As is the problem with all politically charged language, Toxic Masculinity, is a concept that can be used in subtly different ways. Some seem to use Toxic Masculinity as a broad criticism of masculinity in general. They label all conceptions of manhood as toxic. A lot of people see this usage and totally write off the concept of Toxic Masculinity altogether. A reasonable position to take, if that was the only way to use the ideas. However, a more useful conception serves as a criticism of a specific corrupted type of masculinity. Let’s start by understanding where exactly this concept comes from. Back in the 80s, there was a group of male Jungians called the Mythopoetic Men’s Movement. Jungian psychology has an emphasis on mental archetypes. Particularly notable, are the archetypes that relate to gender. The MMM was concerned that masculinity was heading in a destructive direction, away from the ideal masculine archetypes. They coined this idea of Toxic Masculinity, in order to identify conceptions of masculinity that were… well… toxic. Some examples are masculinity that emphasizes violence in inappropriate situations. A tyrannical masculinity that abandons self-responsibility and seeks power and abuse for an irrational selfish gain. Michael Messner, a significant figure in this movement, once gave a lecture about how putting too much emphasis on the Warrior Archetype contributes to an epidemic of rape. This usage of Toxic Masculinity certainly has its merits. It helps us identify things that healthy masculinity should seek to criticize. It also prompts us to ponder the value in some of the Feminist criticism of male power in society. This isn’t the article to argue about the exact level of male dominance that is healthy. However, one can easily see where some institutions are incentivizing men to gain power through sociopathic means. Governments are the perfect example of this. A man who wants to gain political power over his community taps into dangerous tendencies. He learns to be dishonest and manipulative, wielding his masculine power of leadership in an unhealthy way.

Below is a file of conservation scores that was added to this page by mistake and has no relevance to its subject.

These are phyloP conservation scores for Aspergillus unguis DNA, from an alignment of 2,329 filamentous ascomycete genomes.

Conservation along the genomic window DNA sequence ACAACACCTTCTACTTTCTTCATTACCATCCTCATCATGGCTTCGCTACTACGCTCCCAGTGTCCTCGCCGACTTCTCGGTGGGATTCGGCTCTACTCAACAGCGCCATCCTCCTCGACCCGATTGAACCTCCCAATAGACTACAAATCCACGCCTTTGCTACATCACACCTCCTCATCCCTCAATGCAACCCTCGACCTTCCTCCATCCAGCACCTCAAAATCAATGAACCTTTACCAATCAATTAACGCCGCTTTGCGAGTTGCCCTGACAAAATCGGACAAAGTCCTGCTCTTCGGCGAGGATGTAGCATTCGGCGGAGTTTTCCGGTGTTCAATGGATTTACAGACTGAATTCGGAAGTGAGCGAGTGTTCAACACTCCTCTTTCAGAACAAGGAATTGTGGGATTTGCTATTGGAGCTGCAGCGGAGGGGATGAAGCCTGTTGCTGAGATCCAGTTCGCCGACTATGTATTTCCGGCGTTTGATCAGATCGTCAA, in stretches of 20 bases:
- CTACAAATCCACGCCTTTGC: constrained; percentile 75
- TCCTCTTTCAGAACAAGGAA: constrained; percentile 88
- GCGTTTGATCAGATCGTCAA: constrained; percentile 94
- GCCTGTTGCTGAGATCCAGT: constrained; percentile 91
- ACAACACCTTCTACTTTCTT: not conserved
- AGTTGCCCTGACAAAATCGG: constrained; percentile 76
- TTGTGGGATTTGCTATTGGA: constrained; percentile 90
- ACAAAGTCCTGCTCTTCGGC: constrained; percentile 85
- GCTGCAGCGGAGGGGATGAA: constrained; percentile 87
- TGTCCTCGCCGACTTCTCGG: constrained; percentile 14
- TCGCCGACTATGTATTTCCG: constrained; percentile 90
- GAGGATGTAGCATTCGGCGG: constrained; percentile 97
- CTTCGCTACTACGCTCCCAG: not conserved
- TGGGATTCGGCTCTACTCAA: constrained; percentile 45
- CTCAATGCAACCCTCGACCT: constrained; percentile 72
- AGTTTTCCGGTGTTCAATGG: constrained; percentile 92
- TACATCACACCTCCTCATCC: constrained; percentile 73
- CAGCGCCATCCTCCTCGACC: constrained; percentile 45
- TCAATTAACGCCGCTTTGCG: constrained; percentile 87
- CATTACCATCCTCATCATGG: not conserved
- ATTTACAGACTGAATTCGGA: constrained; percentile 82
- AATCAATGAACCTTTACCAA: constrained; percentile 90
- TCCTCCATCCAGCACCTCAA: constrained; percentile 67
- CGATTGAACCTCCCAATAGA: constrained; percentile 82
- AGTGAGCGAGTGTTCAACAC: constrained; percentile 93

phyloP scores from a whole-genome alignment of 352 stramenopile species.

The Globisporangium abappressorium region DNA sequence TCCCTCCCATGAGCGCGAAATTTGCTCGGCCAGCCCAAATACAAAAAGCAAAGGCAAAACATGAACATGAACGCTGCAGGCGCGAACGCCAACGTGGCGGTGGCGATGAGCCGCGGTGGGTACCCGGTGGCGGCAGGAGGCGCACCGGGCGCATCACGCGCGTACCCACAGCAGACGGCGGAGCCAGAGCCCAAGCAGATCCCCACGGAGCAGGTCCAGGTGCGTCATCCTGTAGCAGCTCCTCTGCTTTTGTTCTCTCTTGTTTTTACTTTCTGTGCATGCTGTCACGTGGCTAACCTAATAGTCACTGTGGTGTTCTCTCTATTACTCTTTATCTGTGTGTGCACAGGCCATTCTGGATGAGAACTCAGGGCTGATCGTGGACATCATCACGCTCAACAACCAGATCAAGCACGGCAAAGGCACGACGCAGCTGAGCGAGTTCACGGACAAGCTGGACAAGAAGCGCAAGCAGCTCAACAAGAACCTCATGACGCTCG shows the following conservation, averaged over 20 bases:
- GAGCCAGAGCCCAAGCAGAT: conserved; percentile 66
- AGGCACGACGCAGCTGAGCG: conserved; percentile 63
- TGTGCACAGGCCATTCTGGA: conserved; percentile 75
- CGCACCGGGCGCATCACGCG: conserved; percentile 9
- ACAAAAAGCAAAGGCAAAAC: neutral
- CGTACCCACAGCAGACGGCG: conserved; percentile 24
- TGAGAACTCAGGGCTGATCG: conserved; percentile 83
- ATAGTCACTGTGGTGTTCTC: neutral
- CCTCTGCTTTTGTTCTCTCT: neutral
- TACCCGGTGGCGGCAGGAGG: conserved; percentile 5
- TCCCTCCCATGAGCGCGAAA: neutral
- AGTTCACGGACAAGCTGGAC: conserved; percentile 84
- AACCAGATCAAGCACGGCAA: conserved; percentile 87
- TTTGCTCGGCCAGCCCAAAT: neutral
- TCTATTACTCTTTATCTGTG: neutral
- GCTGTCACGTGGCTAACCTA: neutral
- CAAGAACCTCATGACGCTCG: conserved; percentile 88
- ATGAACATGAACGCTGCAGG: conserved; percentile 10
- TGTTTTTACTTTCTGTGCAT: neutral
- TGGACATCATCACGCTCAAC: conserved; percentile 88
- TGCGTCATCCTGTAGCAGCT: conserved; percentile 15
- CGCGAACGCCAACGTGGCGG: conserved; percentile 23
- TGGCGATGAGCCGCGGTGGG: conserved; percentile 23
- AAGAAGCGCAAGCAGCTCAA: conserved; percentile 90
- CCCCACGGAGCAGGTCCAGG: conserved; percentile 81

For those worried that some people are completely abandoning masculinity, that’s a fine worry. The MMM was also concerned with men who lost touch with their masculinity and have became possessed by feminine archetypes. However, the language around Toxic Masculinity may just be the very thing that saves men from these negative behaviors. It is valuable to ponder on its use and ask what ways our own masculinity may be toxic.
For further exploration check out King, Warrior, Magicain, Lover, a book that dives deeper into masculine arehcetypes and healthy manhood.